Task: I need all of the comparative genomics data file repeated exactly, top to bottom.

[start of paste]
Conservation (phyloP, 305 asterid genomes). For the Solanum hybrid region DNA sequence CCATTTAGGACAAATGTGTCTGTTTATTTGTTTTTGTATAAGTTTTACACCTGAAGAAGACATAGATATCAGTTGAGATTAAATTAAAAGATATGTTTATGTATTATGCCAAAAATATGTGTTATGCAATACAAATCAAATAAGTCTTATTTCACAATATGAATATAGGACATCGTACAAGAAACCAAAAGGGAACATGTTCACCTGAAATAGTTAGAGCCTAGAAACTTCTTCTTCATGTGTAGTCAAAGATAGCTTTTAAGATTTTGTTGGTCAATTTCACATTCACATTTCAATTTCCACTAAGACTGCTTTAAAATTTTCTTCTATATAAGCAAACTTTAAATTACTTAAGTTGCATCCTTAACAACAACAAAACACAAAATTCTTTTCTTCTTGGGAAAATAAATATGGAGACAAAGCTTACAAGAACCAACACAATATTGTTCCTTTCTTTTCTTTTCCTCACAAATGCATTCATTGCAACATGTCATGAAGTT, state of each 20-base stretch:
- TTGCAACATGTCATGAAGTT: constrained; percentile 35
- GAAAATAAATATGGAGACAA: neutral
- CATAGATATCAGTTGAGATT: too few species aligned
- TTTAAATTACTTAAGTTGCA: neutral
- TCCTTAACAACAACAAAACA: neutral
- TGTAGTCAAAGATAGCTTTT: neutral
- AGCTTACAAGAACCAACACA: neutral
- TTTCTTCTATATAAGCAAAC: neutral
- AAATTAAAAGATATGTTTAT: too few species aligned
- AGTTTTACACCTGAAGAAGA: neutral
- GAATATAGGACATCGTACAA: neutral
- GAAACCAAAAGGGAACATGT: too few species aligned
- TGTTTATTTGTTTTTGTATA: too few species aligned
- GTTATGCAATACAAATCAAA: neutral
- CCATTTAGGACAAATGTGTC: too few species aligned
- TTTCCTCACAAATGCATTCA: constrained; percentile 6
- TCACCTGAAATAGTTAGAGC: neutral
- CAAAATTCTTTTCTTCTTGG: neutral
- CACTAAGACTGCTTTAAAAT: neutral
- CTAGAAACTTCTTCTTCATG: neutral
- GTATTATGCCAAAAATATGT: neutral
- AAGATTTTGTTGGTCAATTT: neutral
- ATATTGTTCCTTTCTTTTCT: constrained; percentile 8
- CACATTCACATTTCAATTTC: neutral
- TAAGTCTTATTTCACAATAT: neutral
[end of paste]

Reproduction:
Conservation (phyloP, 305 asterid genomes). For the Solanum hybrid region DNA sequence CCATTTAGGACAAATGTGTCTGTTTATTTGTTTTTGTATAAGTTTTACACCTGAAGAAGACATAGATATCAGTTGAGATTAAATTAAAAGATATGTTTATGTATTATGCCAAAAATATGTGTTATGCAATACAAATCAAATAAGTCTTATTTCACAATATGAATATAGGACATCGTACAAGAAACCAAAAGGGAACATGTTCACCTGAAATAGTTAGAGCCTAGAAACTTCTTCTTCATGTGTAGTCAAAGATAGCTTTTAAGATTTTGTTGGTCAATTTCACATTCACATTTCAATTTCCACTAAGACTGCTTTAAAATTTTCTTCTATATAAGCAAACTTTAAATTACTTAAGTTGCATCCTTAACAACAACAAAACACAAAATTCTTTTCTTCTTGGGAAAATAAATATGGAGACAAAGCTTACAAGAACCAACACAATATTGTTCCTTTCTTTTCTTTTCCTCACAAATGCATTCATTGCAACATGTCATGAAGTT, state of each 20-base stretch:
- TTGCAACATGTCATGAAGTT: constrained; percentile 35
- GAAAATAAATATGGAGACAA: neutral
- CATAGATATCAGTTGAGATT: too few species aligned
- TTTAAATTACTTAAGTTGCA: neutral
- TCCTTAACAACAACAAAACA: neutral
- TGTAGTCAAAGATAGCTTTT: neutral
- AGCTTACAAGAACCAACACA: neutral
- TTTCTTCTATATAAGCAAAC: neutral
- AAATTAAAAGATATGTTTAT: too few species aligned
- AGTTTTACACCTGAAGAAGA: neutral
- GAATATAGGACATCGTACAA: neutral
- GAAACCAAAAGGGAACATGT: too few species aligned
- TGTTTATTTGTTTTTGTATA: too few species aligned
- GTTATGCAATACAAATCAAA: neutral
- CCATTTAGGACAAATGTGTC: too few species aligned
- TTTCCTCACAAATGCATTCA: constrained; percentile 6
- TCACCTGAAATAGTTAGAGC: neutral
- CAAAATTCTTTTCTTCTTGG: neutral
- CACTAAGACTGCTTTAAAAT: neutral
- CTAGAAACTTCTTCTTCATG: neutral
- GTATTATGCCAAAAATATGT: neutral
- AAGATTTTGTTGGTCAATTT: neutral
- ATATTGTTCCTTTCTTTTCT: constrained; percentile 8
- CACATTCACATTTCAATTTC: neutral
- TAAGTCTTATTTCACAATAT: neutral